It gives me great pleasure to present this volume of 40 research impacts from the University of Wollongong to coincide with the celebrations to mark our university’s 40th year as an independent institution.

Throughout the last century Wollongong was Australia’s heavy industry heartland, best known as home of Australia’s largest steel mill.

In the 21st century Wollongong has transformed into a university city increasingly focused on technology and the knowledge economy.

Over the past 40 years UOW has become a benchmark for Australia’s next generation of universities – dynamic, agile, innovative and prominent in national and international rankings for the quality of our research and training.

UOW is one of a small number of universities around the world that is specifically addressing global issues by harnessing its research strengths.

Our vision is to be a leader in ideas and solutions, a community of campuses and partners, where discovery, learning and technology connect to transform people and the world we live in.

Originally established to train engineers, metallurgists and industrial chemists for the heavy industrial plants in the region, UOW is at the forefront of cutting edge developments such as the BioPen, which is being developed to allow surgeons to directly implant biomedical material into damaged bones.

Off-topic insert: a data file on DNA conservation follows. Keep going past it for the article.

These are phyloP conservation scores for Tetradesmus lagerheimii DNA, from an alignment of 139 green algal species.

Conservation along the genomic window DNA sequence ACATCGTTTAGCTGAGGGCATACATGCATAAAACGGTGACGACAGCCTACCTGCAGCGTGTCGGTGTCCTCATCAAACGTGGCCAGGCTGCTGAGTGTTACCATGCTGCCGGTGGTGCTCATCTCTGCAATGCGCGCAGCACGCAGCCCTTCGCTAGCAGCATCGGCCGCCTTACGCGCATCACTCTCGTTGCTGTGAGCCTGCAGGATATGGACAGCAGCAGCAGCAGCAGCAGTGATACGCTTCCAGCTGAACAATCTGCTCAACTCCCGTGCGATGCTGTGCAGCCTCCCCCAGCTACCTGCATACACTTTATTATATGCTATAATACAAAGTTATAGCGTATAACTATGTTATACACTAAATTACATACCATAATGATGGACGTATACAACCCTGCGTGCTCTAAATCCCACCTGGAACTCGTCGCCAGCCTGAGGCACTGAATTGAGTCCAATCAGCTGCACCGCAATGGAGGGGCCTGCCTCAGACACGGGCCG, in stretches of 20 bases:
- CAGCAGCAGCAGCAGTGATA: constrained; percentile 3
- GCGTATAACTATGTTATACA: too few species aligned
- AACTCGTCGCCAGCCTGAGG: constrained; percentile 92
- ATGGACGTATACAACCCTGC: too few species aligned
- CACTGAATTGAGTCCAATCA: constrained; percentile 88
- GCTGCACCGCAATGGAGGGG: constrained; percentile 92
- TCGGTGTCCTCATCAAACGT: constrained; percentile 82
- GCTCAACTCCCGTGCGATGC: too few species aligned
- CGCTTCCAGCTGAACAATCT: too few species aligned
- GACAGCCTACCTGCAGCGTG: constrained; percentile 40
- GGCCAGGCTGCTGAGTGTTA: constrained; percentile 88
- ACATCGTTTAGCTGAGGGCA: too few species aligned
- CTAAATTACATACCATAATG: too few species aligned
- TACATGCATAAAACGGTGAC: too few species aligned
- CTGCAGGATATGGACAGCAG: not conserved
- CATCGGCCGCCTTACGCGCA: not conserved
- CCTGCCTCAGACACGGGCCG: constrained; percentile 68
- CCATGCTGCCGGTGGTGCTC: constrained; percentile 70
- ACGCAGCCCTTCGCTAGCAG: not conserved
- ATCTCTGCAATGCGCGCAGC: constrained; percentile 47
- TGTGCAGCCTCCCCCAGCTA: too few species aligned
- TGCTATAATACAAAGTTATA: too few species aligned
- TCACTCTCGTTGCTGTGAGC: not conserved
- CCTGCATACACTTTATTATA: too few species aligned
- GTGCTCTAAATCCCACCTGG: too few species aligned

UOW materials scientists were the first in Australia – and one of only a handful in the world – to fabricate the new wonder material, silicene.

The university is now home to Australia’s first National Centre for Archaeological Science, and the nation’s most sophisticated early childhood teaching, research and community engagement initiative, Early Start.

In the past 15 years our research program has attracted almost $1 billion in competitive funding.

That’s one billion dollars making an impact on our region, our country and our world everyday – from new drugs to treat antibiotic resistance, to manufacturing improvements that allow steel to be made more cheaply, to informing debates about internet censorship for children.

My sincere thanks to the many funding agencies who have supported our research endeavours, in particular the Australian Research Council, the Australian Coal Industries Research Program and the National Health and Medical Research Council, enabling our research achievements and discoveries, as well as our business, community and government partners who have provided significant funding and in-kind support.

It is a truly remarkable result that underscores our commitment to be leaders in ideas and solutions.

Professor Judy Raper
Deputy Vice-Chancellor (Research & Innovation)
August 2015

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